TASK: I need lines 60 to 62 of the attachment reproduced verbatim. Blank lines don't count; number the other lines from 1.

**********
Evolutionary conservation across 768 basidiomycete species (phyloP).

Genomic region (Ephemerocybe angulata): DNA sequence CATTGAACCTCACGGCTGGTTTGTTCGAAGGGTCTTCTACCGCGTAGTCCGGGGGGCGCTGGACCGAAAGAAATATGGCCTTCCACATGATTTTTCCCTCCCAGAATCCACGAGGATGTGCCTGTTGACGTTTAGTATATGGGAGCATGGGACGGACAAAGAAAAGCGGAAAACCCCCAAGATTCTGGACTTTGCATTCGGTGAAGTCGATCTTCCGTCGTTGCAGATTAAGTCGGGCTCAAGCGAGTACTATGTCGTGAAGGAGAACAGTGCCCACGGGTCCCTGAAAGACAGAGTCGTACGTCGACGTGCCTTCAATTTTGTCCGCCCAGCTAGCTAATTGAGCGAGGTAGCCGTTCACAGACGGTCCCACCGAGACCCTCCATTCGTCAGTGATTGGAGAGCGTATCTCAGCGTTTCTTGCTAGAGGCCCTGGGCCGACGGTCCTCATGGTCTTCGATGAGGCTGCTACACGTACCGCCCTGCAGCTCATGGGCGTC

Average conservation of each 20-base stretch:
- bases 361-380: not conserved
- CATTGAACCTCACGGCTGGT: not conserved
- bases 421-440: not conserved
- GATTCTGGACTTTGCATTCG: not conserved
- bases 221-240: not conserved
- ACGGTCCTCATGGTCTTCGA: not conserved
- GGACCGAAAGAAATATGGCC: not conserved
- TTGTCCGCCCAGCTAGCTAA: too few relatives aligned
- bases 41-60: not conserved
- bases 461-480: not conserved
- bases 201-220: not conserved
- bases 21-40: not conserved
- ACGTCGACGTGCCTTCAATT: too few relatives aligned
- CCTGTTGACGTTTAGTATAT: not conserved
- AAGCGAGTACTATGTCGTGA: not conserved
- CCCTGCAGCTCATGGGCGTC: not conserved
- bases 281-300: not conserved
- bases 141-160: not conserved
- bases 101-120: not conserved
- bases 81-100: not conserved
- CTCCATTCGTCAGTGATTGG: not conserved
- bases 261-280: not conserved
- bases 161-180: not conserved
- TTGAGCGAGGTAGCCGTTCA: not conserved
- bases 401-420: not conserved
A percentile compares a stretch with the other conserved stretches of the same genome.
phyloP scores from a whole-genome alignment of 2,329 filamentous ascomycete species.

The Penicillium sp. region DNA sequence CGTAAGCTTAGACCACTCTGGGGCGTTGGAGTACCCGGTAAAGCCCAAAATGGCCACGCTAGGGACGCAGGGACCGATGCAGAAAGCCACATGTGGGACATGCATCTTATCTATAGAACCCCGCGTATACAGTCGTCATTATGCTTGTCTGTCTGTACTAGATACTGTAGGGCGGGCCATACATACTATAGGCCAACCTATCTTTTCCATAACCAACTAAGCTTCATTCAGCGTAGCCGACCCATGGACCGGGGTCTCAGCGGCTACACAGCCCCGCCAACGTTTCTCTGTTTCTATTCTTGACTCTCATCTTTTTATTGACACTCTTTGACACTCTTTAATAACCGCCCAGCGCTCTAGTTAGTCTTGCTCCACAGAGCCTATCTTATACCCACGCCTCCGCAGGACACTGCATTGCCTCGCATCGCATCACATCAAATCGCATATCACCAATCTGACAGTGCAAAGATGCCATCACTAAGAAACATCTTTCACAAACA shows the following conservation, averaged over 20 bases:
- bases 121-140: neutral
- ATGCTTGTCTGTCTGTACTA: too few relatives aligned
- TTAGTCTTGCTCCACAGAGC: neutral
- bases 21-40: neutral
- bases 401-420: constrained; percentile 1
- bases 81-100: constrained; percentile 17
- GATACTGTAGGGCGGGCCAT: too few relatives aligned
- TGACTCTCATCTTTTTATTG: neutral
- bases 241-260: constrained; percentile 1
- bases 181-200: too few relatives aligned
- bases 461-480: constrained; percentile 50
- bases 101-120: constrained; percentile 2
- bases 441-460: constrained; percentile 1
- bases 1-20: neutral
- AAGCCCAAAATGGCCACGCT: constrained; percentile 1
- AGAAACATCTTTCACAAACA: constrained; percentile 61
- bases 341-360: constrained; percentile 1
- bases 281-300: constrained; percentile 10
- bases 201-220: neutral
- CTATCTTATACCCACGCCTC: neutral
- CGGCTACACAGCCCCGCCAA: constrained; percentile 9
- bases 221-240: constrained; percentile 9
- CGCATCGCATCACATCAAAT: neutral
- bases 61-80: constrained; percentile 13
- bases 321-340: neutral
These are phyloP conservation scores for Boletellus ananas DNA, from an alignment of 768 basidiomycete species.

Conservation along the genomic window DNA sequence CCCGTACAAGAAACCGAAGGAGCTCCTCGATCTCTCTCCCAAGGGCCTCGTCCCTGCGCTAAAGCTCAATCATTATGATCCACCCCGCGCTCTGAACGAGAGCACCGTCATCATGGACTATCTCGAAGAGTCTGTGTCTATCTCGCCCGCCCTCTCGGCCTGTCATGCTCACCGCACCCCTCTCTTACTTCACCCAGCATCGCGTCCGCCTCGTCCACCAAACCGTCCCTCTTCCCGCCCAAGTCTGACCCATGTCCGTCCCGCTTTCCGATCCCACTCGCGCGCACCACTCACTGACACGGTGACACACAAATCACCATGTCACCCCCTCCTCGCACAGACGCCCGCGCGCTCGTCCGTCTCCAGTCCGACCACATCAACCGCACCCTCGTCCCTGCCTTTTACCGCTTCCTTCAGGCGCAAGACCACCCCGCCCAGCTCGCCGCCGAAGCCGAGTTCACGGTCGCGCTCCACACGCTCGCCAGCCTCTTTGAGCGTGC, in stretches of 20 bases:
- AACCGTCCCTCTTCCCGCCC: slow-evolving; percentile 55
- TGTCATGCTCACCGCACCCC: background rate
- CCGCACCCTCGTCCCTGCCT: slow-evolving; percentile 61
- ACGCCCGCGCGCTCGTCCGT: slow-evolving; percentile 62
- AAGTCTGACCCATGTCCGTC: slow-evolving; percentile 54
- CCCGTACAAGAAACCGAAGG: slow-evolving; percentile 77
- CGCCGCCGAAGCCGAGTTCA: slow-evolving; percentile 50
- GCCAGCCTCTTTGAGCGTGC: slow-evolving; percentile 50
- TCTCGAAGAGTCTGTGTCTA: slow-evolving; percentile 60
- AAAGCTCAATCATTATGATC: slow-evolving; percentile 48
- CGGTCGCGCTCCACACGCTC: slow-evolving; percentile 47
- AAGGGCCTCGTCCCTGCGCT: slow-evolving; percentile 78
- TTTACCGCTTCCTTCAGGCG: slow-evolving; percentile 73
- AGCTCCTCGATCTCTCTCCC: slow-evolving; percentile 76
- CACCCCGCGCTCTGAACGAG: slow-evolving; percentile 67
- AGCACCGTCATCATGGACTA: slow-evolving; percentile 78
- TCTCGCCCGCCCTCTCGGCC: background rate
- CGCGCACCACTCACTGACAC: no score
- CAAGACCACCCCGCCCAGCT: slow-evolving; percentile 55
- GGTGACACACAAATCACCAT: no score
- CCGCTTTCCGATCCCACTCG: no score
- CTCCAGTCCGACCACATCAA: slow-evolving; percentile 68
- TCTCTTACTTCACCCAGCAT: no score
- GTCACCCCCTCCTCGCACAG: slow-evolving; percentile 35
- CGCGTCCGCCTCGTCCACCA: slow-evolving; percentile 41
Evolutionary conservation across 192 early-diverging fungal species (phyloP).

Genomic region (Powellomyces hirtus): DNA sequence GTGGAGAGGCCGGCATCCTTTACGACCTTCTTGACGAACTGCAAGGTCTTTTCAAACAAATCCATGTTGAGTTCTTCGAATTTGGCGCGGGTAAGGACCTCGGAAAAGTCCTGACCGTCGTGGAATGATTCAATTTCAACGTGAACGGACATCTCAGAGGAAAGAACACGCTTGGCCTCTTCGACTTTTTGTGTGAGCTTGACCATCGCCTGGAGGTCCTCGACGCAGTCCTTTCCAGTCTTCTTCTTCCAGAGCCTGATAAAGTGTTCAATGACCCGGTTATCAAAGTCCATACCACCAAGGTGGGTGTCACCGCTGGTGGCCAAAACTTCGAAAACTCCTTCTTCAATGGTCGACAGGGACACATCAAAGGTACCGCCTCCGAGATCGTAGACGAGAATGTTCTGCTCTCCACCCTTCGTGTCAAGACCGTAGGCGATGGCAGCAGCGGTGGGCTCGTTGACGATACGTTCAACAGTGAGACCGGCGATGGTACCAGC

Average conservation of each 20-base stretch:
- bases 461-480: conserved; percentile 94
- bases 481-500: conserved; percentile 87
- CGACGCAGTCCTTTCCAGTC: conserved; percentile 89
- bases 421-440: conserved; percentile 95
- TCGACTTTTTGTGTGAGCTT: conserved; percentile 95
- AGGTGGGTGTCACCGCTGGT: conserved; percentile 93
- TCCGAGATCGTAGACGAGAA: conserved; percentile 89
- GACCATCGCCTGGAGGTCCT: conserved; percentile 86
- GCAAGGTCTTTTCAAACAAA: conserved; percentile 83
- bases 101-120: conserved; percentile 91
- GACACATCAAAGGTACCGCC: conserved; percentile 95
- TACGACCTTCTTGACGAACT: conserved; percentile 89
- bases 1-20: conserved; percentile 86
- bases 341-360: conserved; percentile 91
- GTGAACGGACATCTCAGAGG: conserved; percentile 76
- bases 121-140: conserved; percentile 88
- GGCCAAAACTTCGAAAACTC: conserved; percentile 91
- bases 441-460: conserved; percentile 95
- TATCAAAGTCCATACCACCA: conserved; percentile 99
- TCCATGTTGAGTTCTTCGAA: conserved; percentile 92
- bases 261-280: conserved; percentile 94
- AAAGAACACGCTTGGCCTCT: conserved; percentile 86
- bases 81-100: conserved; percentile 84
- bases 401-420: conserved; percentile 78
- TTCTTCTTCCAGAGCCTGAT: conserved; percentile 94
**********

- TGTCATGCTCACCGCACCCC: background rate
- CCGCACCCTCGTCCCTGCCT: slow-evolving; percentile 61
- ACGCCCGCGCGCTCGTCCGT: slow-evolving; percentile 62